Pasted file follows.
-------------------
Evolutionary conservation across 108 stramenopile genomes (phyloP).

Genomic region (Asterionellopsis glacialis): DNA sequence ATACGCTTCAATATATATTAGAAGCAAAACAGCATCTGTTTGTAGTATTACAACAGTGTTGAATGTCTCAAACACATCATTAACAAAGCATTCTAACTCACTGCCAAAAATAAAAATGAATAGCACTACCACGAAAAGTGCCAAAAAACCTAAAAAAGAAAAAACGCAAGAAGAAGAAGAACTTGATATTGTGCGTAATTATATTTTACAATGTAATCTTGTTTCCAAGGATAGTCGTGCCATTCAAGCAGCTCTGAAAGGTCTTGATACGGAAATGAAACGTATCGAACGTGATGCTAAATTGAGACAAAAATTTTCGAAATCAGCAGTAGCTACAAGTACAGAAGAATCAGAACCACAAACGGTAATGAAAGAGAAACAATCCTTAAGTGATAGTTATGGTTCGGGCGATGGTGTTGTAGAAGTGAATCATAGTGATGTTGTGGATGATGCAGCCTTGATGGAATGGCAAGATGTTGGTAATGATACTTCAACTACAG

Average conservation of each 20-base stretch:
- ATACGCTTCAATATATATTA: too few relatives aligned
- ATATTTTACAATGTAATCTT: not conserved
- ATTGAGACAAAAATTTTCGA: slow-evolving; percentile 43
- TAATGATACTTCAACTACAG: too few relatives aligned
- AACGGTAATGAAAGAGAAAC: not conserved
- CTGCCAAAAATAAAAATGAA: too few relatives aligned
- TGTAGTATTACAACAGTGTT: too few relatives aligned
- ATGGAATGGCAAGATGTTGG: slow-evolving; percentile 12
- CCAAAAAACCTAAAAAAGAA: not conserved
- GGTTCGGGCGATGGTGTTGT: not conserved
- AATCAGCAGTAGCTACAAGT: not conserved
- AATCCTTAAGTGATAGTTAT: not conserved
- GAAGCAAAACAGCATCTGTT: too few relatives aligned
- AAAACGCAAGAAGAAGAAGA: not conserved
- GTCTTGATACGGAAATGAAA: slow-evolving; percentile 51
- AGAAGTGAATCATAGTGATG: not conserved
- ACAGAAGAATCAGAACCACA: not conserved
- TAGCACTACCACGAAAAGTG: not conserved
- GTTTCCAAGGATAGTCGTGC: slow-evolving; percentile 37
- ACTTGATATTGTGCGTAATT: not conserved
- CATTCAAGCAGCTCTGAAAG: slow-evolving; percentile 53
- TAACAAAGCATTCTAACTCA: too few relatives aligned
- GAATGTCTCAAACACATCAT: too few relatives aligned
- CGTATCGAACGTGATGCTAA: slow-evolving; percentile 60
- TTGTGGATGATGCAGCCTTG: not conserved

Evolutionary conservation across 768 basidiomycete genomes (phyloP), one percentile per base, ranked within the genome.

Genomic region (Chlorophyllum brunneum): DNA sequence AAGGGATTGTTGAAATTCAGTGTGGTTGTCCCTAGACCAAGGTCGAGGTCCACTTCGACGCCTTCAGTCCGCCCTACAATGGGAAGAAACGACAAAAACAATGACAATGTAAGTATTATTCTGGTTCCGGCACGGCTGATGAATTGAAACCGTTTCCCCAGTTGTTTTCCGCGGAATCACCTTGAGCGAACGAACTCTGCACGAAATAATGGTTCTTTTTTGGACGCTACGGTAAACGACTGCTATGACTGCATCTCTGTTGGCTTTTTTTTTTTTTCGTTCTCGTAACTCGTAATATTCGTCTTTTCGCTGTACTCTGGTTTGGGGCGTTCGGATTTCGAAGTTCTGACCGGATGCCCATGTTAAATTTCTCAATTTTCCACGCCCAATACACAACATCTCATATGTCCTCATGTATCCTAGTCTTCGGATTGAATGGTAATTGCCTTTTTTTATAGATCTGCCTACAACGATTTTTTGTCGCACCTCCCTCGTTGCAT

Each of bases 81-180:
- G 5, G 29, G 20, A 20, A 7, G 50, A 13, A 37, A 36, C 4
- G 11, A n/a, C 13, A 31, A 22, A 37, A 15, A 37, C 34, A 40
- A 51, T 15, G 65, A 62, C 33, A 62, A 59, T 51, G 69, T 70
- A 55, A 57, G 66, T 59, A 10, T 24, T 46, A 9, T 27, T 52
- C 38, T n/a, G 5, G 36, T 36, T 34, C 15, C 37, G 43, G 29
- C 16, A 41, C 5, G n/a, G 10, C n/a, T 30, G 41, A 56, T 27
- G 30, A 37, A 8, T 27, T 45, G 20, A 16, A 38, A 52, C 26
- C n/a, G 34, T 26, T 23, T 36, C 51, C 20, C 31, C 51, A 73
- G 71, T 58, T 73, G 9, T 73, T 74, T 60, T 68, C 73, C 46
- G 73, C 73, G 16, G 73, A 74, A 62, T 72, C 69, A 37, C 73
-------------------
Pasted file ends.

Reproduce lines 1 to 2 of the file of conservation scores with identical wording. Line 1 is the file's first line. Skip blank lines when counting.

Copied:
Evolutionary conservation across 108 stramenopile genomes (phyloP).

Genomic region (Asterionellopsis glacialis): DNA sequence ATACGCTTCAATATATATTAGAAGCAAAACAGCATCTGTTTGTAGTATTACAACAGTGTTGAATGTCTCAAACACATCATTAACAAAGCATTCTAACTCACTGCCAAAAATAAAAATGAATAGCACTACCACGAAAAGTGCCAAAAAACCTAAAAAAGAAAAAACGCAAGAAGAAGAAGAACTTGATATTGTGCGTAATTATATTTTACAATGTAATCTTGTTTCCAAGGATAGTCGTGCCATTCAAGCAGCTCTGAAAGGTCTTGATACGGAAATGAAACGTATCGAACGTGATGCTAAATTGAGACAAAAATTTTCGAAATCAGCAGTAGCTACAAGTACAGAAGAATCAGAACCACAAACGGTAATGAAAGAGAAACAATCCTTAAGTGATAGTTATGGTTCGGGCGATGGTGTTGTAGAAGTGAATCATAGTGATGTTGTGGATGATGCAGCCTTGATGGAATGGCAAGATGTTGGTAATGATACTTCAACTACAG